While the date of production for the units is relatively easy to establish one thing that can not be determined from the case markings is when the watches were actually released to the market for public sale. Obviously before models can actually be sold in stores they need to be produced and this can occur a few months before the initial public sale. To determine when this first occurred we need to consult some of the official published records from Seiko. I have found a couple of official references that detail the release of various products.
The first reference is the Seiko Watch Postwar History Reference from 1995 that I was able to view during one of my visits to the Seiko Museum in Tokyo. This reference lists the various models that were released with details on the year and month, movement, accuracy and movement dimensions. The reference is divided into different tables that are separated between models from Suwa/Epson and Daini/SII. The table columns are in the following order: Year Month, Calibre, Name, Specification, Movement Size, Accuracy Grade, Frequency, Remarks.
The ninth row shows the reference to the 6139. The year is listed as Showa 44 which was 1969 and the month shown is March. The name is listed as 12 type, indicating the movement size and 61 Speed Timer. The specification column states Automatic Winding CG: [chronograph] 30 minutes D/D [day/date] 21 jewels (17 jewels).
Unfortunately the Year Month reference does not explicitly state that this is when the watch was released to the market, but the reference to March would seem to indicate this, as it is clear production of 6139 based models had occurred prior to this date.
While this date would seem to provide a definitive date for the release, and it is from an official Seiko publication, I do have a slight reservation on this as the document was not published until 1995. I would prefer to see documents published around the original period. It also differs from the more commonly referenced date of May that is generally thought of as the market release for these models. The date referenced in this document may instead be the month when Suwa delivered the initial batch of watches to Seiko prior to their distribution to dealers.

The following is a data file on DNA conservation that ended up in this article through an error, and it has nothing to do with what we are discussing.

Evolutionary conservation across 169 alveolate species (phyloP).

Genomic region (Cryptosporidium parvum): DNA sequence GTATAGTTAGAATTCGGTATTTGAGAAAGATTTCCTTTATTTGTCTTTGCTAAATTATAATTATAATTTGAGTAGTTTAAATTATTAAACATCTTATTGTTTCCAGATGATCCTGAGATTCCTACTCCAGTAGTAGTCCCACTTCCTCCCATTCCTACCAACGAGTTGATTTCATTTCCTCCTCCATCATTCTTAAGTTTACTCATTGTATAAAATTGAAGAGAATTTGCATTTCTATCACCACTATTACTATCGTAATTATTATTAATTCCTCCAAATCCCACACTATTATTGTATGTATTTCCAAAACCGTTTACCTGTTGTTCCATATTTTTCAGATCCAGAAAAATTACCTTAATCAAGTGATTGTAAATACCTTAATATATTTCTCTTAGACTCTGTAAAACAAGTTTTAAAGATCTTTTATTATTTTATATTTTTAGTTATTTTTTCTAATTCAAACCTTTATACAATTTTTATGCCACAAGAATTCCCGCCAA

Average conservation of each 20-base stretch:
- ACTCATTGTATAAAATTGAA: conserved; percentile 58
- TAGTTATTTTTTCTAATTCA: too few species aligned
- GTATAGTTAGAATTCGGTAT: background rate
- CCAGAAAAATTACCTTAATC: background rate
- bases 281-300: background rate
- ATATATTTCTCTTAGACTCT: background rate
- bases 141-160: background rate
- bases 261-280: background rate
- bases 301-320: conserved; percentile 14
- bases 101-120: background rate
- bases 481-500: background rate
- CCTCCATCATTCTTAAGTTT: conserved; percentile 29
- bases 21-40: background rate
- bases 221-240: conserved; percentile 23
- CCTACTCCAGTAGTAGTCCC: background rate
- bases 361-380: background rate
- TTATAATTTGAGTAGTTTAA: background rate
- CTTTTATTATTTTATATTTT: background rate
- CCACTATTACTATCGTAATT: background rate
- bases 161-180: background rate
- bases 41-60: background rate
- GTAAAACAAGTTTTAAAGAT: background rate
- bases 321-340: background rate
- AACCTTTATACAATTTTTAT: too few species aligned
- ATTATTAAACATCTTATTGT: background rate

The other official document that lists market introduction for the various calibers is a table that can be found in the rear of some Japanese market dealer catalogs. These catalogs were published by Seiko traditionally twice per year and show the models available at the time. Beginning in the 1976 Volume 1 issue a reference table was added at the rear of the catalog that showed current and recent movement types, features, dimensions, if an international warranty was available (indicating it could be serviced by Seiko in other countries) as well as a column that explicitly states Released Year & Month.
By 1976 only the B version of the 6139 calibre was available so the table lists 6139B as the calibre type but the release year and month are listed as 44.5 referring to May Showa 44 aka 1969. As this table was created just seven years after the launch of the 6139 it is possibly more accurate than the document created in 1995, but without knowing the source material used for these documents it is impossible to confirm which is the release month. Either way it is safe to state that market release for general public sale had occurred by May 1969. There are numerous examples of 1969 produced 6139 export models that can be found but I have not to this point been able to identify a specific time for the first international sale of these models.